The United Nations Treaty-based Human Rights System and Africa

Frans Viljoen

in International Human Rights Law in Africa

Published in print September 2007 | ISBN: 9780199218585
Published online March 2012 | e-ISBN: 9780191696107 | DOI:
The United Nations Treaty-based Human Rights System and Africa

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Since the adoption of the Universal Declaration of Human Rights on 10 December 1948, seven major human rights treaties have been adopted under UN auspices. The first, adopted in 1965, is the International Convention on the Elimination of All Forms of Racial Discrimination (CERD). Soon after, in 1966, it was followed by the International Covenant on Civil and Political Rights (ICCPR) and the International Covenant on Economic, Social and Cultural Rights (ICESCR). The international human rights regime was further supplemented by human rights treaties with a focus on specific groups or themes: the Convention on the Elimination of All Forms of Discrimination against Women (CEDAW); the Convention against Torture and Other Cruel, Inhuman or Degrading Treatment or Punishment (CAT); the Convention on the Rights of the Child (CRC); and most recently by the Convention on the Protection of the Rights of All Migrant Workers and Members of their Families (CMW). Each of these treaties, with the exception of the ICESCR, establishes a treaty-monitoring body (or ‘committee’) in the form of a supervisory quasi-judicial institution. This chapter discusses the role in and importance to Africa of these seven treaties and their monitoring mechanisms.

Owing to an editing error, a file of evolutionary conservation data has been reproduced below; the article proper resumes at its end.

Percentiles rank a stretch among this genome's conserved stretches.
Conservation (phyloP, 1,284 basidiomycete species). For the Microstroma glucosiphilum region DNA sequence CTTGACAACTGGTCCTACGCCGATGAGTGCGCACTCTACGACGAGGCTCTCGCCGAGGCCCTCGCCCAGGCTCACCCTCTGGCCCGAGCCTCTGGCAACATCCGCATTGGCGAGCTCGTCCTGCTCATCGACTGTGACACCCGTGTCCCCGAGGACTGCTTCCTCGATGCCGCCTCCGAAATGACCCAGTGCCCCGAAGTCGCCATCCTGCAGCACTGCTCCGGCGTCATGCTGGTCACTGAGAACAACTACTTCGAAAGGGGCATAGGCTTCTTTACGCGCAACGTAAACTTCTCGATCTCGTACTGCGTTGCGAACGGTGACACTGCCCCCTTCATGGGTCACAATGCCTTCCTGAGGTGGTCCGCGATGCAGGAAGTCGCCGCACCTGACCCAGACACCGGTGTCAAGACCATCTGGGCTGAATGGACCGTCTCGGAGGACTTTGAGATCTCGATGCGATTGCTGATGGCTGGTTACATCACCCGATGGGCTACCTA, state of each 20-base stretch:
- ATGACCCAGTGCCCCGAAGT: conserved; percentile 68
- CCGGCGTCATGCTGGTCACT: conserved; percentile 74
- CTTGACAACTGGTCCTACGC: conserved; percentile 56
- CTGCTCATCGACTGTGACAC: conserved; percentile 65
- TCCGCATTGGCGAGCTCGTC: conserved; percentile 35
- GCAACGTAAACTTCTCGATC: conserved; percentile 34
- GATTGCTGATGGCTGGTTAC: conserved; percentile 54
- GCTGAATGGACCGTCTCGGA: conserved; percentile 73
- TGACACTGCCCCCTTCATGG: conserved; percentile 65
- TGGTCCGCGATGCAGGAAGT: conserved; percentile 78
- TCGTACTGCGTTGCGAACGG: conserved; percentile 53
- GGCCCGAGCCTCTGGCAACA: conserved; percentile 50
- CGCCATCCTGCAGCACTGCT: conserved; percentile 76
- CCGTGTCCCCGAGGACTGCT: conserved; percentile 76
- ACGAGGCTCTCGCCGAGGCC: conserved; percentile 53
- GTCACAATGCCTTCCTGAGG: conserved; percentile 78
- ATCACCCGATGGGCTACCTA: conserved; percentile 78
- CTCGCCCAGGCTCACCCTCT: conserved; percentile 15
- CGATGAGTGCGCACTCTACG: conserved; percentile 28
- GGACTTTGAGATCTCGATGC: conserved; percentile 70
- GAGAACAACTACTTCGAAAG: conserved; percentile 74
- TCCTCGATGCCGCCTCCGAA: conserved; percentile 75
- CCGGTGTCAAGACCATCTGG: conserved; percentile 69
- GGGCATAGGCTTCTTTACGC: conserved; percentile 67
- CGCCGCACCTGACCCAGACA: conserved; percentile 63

Keywords: international treaties; Africa; human rights

Chapter.  31167 words. 

Subjects: Human Rights and Immigration

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